• Optimization of time and costs: Working with an integrated CDMO with a global network of sites, at scale, provides significant cost and time benefits. An ideal ‘integrated’ CDMO partner, for example, will adjust its drug product capacity availability to any delays in drug substance manufacturing, ensuring that the clinical development program is not delayed.
  • Efficient program management: When running an integrated program, the CDMO typically assigns a Single Point Of Contact (SPOC) to liaise with the customer. This SPOC coordinates all activities at the CDMO thereby minimizing the management time required by the customer. In biotech firms that run a lean organization, this is viewed as a significant value addition.
  • Availability of documentation through a single source: The Regulatory Affairs team of an integrated CDMO can provide expert clinical & regulatory support across all phases of drug development. This includes regulatory support for both API and Finished dosage formulations, including New Chemical Entity (NCE) development, Clinical Trials and Marketed products. A single entity for regulatory filing enables the submission of a robust dossier with data consistency.

Benefits to the CDMO

For a CDMO with a ‘One-Stop-Shop’ offering, an integrated value chain can serve as a differentiation strategy from competitors. CDMO’s with integrated approaches improve ‘customer stickiness’, as customers doing multiple parts of the program at one partner are less liable to leave. In addition, CDMO’s also maximize ‘Customer Lifetime Value’, as customers tend to work with such providers from clinical development through commercialization.

Risks to the Customer and the CDMO

Conversely, Pharmaceutical companies must be wary, as over exposure to a single partner could potentially put the full clinical program at risk. The customer must ensure that the chosen CDMO is world-class in multiple business verticals. The customer must convince themselves that the CDMO of choice has contingency plans ready for adverse events such as operational issues, geo political challenges, among others.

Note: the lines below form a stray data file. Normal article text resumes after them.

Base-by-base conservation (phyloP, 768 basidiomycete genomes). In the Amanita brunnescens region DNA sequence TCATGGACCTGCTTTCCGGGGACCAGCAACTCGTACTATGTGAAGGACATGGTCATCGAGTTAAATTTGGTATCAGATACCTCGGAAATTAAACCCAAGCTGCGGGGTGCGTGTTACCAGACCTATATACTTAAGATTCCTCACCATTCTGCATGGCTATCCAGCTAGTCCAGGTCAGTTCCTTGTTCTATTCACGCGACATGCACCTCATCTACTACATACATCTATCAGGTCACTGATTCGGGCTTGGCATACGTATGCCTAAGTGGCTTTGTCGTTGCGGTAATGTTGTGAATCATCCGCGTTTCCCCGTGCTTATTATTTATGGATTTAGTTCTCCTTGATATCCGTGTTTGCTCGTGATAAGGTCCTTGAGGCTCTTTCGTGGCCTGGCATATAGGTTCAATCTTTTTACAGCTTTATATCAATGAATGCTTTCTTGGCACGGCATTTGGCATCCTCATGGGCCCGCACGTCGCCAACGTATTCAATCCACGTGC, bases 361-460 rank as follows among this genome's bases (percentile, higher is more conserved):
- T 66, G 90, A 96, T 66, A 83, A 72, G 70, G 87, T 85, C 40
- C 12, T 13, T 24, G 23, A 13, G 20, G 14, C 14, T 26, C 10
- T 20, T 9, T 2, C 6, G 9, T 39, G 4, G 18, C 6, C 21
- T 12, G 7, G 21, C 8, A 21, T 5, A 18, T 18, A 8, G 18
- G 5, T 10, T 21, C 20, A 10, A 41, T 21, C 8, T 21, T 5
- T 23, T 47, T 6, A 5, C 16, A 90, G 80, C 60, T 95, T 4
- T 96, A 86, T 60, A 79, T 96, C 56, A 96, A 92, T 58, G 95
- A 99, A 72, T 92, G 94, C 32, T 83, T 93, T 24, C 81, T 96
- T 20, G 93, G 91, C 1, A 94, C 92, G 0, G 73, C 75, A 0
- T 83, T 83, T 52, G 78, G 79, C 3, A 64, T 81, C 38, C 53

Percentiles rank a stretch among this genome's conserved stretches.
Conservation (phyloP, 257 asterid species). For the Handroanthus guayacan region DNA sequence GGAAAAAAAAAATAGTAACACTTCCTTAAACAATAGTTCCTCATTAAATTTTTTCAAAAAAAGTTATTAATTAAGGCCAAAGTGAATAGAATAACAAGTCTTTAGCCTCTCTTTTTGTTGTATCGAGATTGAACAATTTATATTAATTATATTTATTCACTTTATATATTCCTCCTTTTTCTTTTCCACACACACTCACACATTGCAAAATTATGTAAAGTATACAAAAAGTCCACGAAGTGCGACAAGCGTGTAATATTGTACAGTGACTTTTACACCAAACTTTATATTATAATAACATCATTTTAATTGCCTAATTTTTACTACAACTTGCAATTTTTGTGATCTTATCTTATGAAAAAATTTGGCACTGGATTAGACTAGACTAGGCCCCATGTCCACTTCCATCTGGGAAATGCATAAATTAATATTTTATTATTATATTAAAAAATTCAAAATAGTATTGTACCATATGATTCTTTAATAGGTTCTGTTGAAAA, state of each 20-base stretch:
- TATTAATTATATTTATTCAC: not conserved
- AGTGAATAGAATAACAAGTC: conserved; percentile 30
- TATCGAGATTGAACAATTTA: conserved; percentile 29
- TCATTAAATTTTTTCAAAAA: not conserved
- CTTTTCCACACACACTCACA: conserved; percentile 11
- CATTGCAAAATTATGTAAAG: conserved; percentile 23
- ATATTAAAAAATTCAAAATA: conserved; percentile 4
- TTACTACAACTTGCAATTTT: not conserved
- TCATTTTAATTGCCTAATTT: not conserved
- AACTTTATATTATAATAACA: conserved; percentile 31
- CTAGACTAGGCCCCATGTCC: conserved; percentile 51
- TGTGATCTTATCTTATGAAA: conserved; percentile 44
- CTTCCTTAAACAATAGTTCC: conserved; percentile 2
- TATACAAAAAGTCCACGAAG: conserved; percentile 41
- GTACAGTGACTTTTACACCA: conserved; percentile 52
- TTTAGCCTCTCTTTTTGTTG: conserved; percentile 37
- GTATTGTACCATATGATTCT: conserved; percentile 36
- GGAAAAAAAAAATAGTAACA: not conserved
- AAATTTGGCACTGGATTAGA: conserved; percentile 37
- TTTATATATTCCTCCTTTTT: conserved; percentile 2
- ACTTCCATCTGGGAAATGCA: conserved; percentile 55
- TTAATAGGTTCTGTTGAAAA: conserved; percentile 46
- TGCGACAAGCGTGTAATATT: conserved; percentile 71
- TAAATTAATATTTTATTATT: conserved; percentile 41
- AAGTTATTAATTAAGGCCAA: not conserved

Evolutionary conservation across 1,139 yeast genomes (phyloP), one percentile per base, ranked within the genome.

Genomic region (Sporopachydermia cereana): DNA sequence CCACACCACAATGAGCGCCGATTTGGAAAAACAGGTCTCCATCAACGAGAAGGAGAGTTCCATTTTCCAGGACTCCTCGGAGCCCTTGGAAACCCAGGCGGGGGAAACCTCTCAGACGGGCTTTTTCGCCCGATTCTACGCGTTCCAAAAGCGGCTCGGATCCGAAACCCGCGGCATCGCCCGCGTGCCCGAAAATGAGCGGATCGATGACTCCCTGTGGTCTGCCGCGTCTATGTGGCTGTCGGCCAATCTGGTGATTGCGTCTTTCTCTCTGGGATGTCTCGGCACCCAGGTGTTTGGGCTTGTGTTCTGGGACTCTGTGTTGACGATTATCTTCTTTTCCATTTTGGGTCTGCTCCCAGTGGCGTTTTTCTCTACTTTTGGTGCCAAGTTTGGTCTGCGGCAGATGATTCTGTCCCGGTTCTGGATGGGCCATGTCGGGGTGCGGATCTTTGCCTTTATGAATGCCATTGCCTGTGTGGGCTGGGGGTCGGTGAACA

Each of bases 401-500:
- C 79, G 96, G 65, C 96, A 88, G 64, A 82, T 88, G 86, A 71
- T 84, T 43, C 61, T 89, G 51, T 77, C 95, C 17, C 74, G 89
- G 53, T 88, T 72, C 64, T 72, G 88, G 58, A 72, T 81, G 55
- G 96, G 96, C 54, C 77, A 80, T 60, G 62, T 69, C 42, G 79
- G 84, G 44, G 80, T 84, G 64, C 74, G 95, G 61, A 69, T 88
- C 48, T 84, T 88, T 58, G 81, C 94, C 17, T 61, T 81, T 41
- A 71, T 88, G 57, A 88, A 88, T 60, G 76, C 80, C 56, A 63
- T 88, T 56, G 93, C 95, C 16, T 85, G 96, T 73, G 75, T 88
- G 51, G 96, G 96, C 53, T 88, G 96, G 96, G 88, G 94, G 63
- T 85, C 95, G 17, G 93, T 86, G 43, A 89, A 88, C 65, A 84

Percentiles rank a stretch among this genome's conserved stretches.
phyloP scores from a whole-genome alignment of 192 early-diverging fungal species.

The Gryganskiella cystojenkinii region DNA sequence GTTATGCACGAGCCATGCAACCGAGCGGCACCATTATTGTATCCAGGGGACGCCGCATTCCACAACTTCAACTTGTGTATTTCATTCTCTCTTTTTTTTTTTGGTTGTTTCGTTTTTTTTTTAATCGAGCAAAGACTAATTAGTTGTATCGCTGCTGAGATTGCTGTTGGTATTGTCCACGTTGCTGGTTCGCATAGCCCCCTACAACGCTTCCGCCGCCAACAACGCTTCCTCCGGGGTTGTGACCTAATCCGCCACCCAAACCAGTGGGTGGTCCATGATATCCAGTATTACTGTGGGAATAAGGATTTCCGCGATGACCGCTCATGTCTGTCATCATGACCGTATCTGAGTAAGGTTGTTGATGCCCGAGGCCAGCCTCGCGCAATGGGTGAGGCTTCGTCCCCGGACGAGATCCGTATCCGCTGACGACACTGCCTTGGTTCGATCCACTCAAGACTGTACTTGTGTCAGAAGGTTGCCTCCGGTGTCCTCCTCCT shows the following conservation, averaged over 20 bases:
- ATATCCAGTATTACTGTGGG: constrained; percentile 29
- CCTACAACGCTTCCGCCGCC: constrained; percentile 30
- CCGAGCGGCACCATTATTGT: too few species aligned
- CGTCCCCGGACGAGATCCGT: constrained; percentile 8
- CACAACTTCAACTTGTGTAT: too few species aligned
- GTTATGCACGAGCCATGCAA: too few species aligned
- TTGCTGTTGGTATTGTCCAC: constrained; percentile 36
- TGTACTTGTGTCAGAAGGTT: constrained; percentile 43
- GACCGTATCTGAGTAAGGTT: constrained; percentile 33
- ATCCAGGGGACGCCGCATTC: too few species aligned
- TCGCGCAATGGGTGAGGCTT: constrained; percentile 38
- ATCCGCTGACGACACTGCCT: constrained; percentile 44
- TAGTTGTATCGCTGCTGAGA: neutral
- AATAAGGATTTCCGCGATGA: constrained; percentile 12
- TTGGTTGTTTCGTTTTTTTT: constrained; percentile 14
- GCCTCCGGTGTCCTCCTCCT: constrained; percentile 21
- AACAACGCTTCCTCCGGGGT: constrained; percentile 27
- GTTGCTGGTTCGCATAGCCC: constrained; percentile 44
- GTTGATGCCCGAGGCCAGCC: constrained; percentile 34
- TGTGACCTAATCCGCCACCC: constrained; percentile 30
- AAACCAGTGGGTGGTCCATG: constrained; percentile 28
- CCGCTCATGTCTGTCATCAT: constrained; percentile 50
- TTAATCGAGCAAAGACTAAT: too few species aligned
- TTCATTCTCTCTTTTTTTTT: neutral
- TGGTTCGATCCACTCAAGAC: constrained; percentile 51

The CDMO’s on the other hand, must carefully analyse the segments they expand into to create integrated value chains, as inaccurate capacity estimation can lead to over-capacity and resource under-utilization. CDMO’s may also consider the risk of having really large customers, the loss of who will lead to significant revenue gaps on exit. Some CDMO’s also may be wary of the pricing pressure that may come with large integrated accounts, leading to potentially less optimal return on the assets.

Piramal’s Integrated Offering

Piramal Pharma Solutions has created a global network of 11 development and manufacturing facilities located in North America (3), Europe (2) and Asia (6) that offer a multitude of services spanning the entire drug life cycle. These range from Drug Discovery & Development, manufacturing and packaging of Clinical Trial Supplies to Commercial Manufacturing of Active Pharmaceutical Ingredients and Finished Dosage Forms. Piramal offers a fully-integrated global supply chain, with access to scientific expertise, state-of-the-art technology, and modern manufacturing capabilities, along with the experience of working with various global regulatory authorities.

Piramal has a long and successful history, and has launched 34 products to support innovator clients, including blockbusters such as Velcade and Ninlaro. With 10 additional launches scheduled for this year, and a robust Phase III and Phase II pipeline of 49 and 27 programs respectively, Piramal is ideally positioned for continued growth. In the area of cancer, for example, where Piramal has established global leadership as a preferred integrated partner, the firm can provide end-to-end solutions by doing the ADC conjugation and the fill finish between its facilities in Europe and North America. Through the recent acquisition of the Ash Stevens high potency drug substance development and manufacturing facility in Michigan, Piramal expects to also supply the active ingredient for the ADC conjugation, thereby completing the integrated supply chain.

Piramal’s leading capabilities in both drug substance and drug product development and manufacturing, focus on customer centricity, a stellar record in quality and compliance, and a seamless blend of diverse geographic offerings has resulted in over 30 successful integrated projects between discovery, drug substance, drug product and clinical packaging. Piramal is now a ‘partner-of-choice’, for firms from large pharmaceuticals to virtual biotechs, in North America, Europe, and Japan.

* This article forms part of the CPhI 2017 Annual Report, which will be released during the CPhI Worldwide event in Frankfurt (October 24-26, 2017). Emphasizing that CPhI Worldwide is also a key opportunity to learn about new trends, business insights and prospects, the revered CPhI Annual Report launches its 5th edition during this year’s CPhI Worldwide. This eagerly anticipated collection of essays will include contributions by Ajaz Hussain, Emil Ciurczak, and Alan Sheppard amongst others, and a contract services overview from Gil Roth of the PBOA. It can be downloaded from www.cphi.com/europe/cphi-annual-report.